Picture this. You’re at a Gourmerican burger joint chomping a cheeseburger, when an outspoken vegan friend starts preaching that you’re killing the planet. Last week, that same vegan downed a pricey glass of pinot before their flight to a far-flung destination, armed with their strongest mossie repellant and first aid kit. Anything amiss?
Australian consumers are feeling more confident and looking to spend more online, yet brand advocacy and engagement with retailers is at an all-time low, a new consumer study reports.
The IBM Institute for Business Value’s 2015 Smarter Consumer Study: Shoppers Disrupted: Retailing Through the Noise was based on a survey of 1800 Australians and found consumer optimism is rising, increasing to 63 per cent this year from 58 per cent in 2014. In addition, one in four respondents said they’re ready to spend more, 6 per cent more than last year.
Yet brand advocacy was just 10 per cent, down from 13 per cent last year and 32 per cent in 2013, the lowest score recorded by the report in its six-year history. The result was also reflected in the global IBM consumer survey, which showed a global drop in brand advocacy from 21 per cent to 15 per cent over the same period.
In addition, unengaged consumers increased to 37 per cent, up 13 per cent year-on-year.
IBM interactive experience leader, Ian Wong, attributed the dip to the gap between consumer expectations and the level of innovation retailers have invested in to better meet their needs.
“There is an expectation of constant revolution in retail, not evolution,” he told CMO. “In 2013, we heard a lot of retailers speak about the new omni-channel capabilities they were bringing on, and there was a lot of anticipation around that. But what we’ve seen is an evolution of capabilities in the last two years.”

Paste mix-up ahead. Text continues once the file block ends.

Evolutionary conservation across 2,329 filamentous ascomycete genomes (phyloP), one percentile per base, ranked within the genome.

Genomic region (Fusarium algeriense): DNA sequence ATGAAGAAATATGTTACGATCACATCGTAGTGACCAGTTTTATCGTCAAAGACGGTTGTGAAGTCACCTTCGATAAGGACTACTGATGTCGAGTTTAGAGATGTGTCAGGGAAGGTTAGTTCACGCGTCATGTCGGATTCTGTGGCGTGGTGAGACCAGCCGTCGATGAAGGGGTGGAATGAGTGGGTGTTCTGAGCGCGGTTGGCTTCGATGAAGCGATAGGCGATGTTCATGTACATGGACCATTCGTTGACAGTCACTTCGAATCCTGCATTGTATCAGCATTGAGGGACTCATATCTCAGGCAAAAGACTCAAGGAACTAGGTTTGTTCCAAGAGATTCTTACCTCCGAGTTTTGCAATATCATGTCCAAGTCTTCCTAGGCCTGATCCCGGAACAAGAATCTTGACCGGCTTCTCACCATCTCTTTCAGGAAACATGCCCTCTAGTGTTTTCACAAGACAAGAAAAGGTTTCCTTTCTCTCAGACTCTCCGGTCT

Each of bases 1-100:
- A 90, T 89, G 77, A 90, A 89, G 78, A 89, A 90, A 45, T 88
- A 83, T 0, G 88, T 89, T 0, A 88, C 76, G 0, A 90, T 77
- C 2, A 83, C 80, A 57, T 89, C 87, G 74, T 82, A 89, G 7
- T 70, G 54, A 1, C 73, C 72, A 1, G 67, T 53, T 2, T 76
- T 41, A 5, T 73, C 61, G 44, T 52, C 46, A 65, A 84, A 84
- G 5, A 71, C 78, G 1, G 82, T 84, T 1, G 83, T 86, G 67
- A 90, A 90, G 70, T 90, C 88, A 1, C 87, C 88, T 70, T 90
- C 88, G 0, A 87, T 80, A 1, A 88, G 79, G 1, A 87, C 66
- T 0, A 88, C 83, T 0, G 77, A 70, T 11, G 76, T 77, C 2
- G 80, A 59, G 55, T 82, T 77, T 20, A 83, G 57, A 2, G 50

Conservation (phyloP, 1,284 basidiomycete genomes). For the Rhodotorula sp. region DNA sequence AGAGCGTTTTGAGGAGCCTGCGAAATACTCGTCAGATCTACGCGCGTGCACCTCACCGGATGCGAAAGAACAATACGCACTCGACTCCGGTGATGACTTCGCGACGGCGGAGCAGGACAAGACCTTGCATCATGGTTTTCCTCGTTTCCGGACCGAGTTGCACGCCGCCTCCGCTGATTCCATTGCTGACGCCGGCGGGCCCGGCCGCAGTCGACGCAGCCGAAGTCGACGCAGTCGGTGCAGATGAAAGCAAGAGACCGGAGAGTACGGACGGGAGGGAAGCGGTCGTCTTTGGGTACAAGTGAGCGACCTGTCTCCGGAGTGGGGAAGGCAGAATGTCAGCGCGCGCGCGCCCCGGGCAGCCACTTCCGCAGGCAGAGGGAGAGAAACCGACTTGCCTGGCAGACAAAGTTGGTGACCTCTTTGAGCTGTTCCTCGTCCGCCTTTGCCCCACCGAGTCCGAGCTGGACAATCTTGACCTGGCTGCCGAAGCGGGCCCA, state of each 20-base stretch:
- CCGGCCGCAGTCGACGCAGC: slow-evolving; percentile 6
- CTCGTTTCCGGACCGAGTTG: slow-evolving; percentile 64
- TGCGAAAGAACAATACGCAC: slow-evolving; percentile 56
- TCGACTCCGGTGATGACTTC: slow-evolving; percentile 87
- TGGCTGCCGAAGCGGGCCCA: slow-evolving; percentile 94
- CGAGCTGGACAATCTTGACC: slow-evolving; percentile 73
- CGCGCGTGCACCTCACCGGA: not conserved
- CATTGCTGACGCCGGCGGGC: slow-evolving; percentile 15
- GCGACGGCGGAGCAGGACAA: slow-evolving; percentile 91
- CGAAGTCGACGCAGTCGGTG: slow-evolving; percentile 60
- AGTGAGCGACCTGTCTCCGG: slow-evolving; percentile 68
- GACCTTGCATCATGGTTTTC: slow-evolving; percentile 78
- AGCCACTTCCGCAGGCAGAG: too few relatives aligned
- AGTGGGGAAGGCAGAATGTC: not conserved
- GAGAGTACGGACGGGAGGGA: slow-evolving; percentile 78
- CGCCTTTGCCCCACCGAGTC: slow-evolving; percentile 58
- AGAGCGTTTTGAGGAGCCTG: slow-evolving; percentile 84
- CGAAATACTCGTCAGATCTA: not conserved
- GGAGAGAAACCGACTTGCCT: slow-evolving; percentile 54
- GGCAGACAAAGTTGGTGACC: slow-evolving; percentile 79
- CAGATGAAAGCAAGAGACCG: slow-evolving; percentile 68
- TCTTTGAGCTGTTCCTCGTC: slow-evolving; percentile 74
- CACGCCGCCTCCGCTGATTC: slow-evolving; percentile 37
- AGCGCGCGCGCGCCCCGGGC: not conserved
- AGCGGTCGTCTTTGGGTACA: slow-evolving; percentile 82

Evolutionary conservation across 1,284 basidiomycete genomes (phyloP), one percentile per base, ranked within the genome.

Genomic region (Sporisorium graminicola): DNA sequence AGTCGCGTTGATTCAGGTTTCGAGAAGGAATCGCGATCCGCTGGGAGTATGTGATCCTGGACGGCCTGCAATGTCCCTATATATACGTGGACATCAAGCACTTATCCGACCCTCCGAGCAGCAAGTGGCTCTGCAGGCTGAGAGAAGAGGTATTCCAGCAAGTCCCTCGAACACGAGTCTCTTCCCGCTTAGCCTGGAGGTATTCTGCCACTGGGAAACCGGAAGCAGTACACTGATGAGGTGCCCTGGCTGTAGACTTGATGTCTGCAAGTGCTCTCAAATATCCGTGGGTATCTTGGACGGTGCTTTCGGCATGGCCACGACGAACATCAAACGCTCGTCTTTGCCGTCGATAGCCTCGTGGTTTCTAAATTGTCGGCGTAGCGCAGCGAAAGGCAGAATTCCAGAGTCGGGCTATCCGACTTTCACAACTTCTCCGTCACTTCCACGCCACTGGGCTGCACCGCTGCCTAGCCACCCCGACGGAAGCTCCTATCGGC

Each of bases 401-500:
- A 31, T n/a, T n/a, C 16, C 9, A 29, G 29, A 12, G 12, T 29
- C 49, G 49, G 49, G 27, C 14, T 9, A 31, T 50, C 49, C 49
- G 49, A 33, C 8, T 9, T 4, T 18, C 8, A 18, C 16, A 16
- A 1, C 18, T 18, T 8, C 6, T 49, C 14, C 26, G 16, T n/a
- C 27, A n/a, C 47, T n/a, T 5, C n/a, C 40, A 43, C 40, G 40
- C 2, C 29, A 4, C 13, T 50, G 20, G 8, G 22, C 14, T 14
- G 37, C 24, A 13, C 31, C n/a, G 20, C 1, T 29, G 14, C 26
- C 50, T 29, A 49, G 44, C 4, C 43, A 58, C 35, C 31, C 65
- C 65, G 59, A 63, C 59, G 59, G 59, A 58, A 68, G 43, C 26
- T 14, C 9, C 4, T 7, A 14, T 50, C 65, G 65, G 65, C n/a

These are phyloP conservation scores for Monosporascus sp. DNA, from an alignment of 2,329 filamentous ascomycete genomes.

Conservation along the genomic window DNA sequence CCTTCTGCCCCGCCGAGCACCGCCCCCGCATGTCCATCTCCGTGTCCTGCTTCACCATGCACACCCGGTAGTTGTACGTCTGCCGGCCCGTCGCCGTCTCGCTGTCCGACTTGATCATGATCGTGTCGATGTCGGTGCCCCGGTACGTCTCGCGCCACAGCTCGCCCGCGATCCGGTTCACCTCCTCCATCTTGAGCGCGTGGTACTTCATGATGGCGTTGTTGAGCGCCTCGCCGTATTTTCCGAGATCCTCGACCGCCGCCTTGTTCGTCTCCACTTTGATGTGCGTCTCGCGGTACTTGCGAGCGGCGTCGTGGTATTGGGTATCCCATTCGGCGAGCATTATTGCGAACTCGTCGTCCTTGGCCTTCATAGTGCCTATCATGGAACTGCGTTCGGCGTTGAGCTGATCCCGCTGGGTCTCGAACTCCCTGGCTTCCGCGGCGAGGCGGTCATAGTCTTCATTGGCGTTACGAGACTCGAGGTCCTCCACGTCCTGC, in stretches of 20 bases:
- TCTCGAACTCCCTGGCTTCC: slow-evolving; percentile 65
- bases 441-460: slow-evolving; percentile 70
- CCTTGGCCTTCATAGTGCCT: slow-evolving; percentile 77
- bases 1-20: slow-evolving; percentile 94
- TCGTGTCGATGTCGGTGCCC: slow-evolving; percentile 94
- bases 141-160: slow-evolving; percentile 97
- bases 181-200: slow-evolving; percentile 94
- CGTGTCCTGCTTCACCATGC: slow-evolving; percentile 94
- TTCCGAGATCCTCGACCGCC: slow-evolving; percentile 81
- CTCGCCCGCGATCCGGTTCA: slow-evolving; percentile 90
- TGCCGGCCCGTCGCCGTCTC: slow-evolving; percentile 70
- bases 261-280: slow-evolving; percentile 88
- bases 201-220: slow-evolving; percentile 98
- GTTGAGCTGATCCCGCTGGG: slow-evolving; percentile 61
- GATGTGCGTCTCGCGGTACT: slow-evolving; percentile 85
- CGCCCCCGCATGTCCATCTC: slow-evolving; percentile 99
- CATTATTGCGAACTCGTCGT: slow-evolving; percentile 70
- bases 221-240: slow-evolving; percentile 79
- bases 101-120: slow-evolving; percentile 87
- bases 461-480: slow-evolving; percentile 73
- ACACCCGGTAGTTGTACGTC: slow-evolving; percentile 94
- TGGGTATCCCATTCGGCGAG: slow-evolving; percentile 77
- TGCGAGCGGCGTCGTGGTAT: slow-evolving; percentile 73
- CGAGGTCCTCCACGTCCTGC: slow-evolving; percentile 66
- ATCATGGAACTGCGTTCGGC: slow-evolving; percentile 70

Wong pointed out 27 per cent of Australian shoppers now prefer to shop online, a figure that is increasing year-on-year and sat at 43 per cent globally. The report also found 20 per cent of Australian consumers had made their most recent purchase online, up from 5 per cent in 2013 and 15 per cent in 2014.
“Technology isn’t letting consumers down, what’s causing disengagement and a lack of advocacy is this gap between their expectations and what they want from a retailer, versus what is being delivered,” Wong said.
Just offering the tools to enable consumers to shop successfully online isn’t the answer to winning back advocacy, Wong said. It’s a retailer’s ability to blend this seamlessly with physical stores and fulfilment, along with contextualised and personalised communications and offers, that is vital.
The IBM report offers suggestions on how retailers can improve consumer satisfaction. For example, 50 per cent of shoppers said being able to see whether or not an item is in stock before going to the store is important, and 57 per cent agreed they would switch to a retailer who allowed them to see whether the item was available in-store or not.
In addition, 53 per cent said the ability for a shop assistant to locate out-of-stock items, order online, then have those shipped to their home was important in their choice of retailer, and 29 per cent wanted physical employees to be able to use mobile devices to fix an out-of-stock issue.
“That is hard work for a retailer –they must knit these new omni-channel capabilities into their legacy capabilities around inventory management,” Wong admitted.